Wednesday, June 20, 2018

NEW ENGLAND WHITE by Stephen L. Carter

I didn’t like this book as well as his first novel, The Emperor of Ocean Park, partly because the formula was pretty much the same.  We’re still in a New England college town, where Lemaster Carlyle is the president of the college.  His wife Julia is a dean in the divinity school, and she is the main character.  The Carlyles are black, although all of their neighbors are white.  Their teenage daughter Vanessa is having behavioral problems and seeing a psychiatrist.  She is obsessed with the murder of Gina Joule, a teenager who was murdered in the community years ago.  Meanwhile, Julia’s ex-lover Kellen Zant has been murdered, and he too seems to have been trying to find out who really killed Gina Joule.   Kellen has left Julia a slew of obscure clues, and she embarks on a dangerous scavenger hunt to discover what Kellen was up to and who killed him.  The plot is a little too convoluted, and the author keeps us (and Julia) guessing about the intentions of the secondary characters, such as the campus security chief and a writer whom Julia meets at Kellen’s funeral.  Nagging at Julia throughout the novel is her suspicion that her husband may have been involved in Gina’s murder while he was in college, or at least in a cover-up.  I actually got a little tired of Julia and her class consciousness, but what really annoyed me was that she seemed to leave a lot of conversations unfinished.  For example, at one point her husband is talking about something that happened with one of his three roommates in college, but he doesn’t tell her which one.  Obviously, he wants to keep that person’s identity a secret, but it’s not obvious that Julia even asks.  This same scenario happens several times, where Julia obtains incomplete information but doesn’t press for the full story.  I think this failing is more the author’s fault than the character’s, because Julia certainly comes across as being very thorough and leaving no stone unturned in her quest for the truth.

Wednesday, June 13, 2018

ORIGIN by Dan Brown

I read this book for book club, and it did not change my opinion of Dan Brown.  The subject matter is as thought-provoking as ever, but the writing has not improved.  Still, you have to give the guy credit for tackling the origin of life and whether it can be scientifically explained.  Robert Langford is on the scene again, with the help of another beautiful woman, to find out what his friend Edmund Kirsch had discovered.  Kirsch’s highly anticipated announcement is cut short by the bullet of an assassin who is a member of an ultra-conservative religious sect.  Langford’s cohort is Ambra Vidal, engaged to the future king of Spain, but the two of them must wrestle with the question of who orchestrated Kirsch’s murder.  It could have been Ambra’s fiancĂ© or the priest who has been the long-time adviser and confidant to the king.  Catholicism is an integral part of Spanish culture, and Kirsch’s discovery threatens to discredit the Adam and Eve story.  (Hasn’t Darwin already done that?)  For me, this was not really a page-turner and had no startling revelations or surprises.  I did enjoy the discussion of the difference between patterns--which exist in nature in snowflakes and tornadoes, among other things--and codes.  DNA is the one obvious code, and Langford ruminates on the question of whether its existence implies divine intervention.  Also, am I the only person who didn’t know there is an arrow in the negative space of the FedEx logo?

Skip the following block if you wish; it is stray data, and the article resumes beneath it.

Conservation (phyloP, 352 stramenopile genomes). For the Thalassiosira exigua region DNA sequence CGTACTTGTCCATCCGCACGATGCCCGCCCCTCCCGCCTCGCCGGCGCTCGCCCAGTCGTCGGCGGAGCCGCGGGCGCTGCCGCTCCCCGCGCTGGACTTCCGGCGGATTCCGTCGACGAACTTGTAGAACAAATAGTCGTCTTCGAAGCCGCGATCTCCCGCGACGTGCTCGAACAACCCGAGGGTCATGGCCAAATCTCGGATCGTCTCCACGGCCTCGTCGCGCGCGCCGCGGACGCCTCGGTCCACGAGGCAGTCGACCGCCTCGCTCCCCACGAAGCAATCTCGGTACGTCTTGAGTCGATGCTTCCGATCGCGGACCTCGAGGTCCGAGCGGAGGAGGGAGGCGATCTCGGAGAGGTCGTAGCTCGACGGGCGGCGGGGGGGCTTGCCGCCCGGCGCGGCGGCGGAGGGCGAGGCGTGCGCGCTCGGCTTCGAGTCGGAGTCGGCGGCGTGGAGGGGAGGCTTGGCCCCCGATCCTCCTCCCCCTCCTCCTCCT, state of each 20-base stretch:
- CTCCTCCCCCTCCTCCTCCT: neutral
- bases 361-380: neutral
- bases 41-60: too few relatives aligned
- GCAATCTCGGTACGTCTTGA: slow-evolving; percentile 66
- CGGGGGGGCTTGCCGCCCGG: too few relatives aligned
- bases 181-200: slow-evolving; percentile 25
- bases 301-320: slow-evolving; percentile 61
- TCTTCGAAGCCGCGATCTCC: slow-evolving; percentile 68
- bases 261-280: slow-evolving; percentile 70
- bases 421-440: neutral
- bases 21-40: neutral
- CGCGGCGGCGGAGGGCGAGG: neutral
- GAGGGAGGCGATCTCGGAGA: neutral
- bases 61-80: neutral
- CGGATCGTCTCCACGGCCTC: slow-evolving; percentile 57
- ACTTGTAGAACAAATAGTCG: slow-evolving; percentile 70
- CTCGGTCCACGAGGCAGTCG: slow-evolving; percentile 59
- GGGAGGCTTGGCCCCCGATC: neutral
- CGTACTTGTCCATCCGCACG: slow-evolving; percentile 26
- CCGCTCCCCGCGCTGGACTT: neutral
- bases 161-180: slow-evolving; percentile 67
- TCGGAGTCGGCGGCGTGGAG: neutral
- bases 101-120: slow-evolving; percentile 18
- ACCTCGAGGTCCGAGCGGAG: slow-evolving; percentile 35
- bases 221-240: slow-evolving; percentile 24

Wednesday, June 6, 2018


Fern and Rosemary were raised as sisters for the first five years of their lives.  Then Fern had to leave the family, and this book deals largely with her departure and subsequent whereabouts.  Fern is a chimpanzee who learns sign language, wears human clothes, becomes potty-trained, and functions as a full member of the Cooke family, in which the father is a psychologist.  Rosemary narrates this story during her college years.  Her brother Lowell disappeared several years earlier, probably to engage in animal rights activism.  Neither sibling has gotten over Fern’s removal from the family, and we don’t learn what led to her departure until late in the novel.  Rosemary has some social issues, perhaps partly due to the grief of being separated from Fern, but more from having spent her early childhood with a chimp for a sister.  Rosemary as a child was a chatterbox for one thing, but she also adopted some chimp-like behaviors, such as touching someone’s hair, that made her a bit of a problem child during her early school years.  Now that she’s in college and in need of friends, she lands in jail with Harlow, a fellow student with behavioral problems of her own.  The beginning of the book is very funny, but things get darker in a hurry, and my enthusiasm for the book went downhill with the change of tone.  I certainly found it very disturbing that a chimp raised completely with loving humans would suddenly be thrust into an environment that was completely foreign to her.  Then again, cats do not fare too well in this novel, either.  All in all, for most of us it’s easier to read about the mistreatment of people than the mistreatment of helpless animals.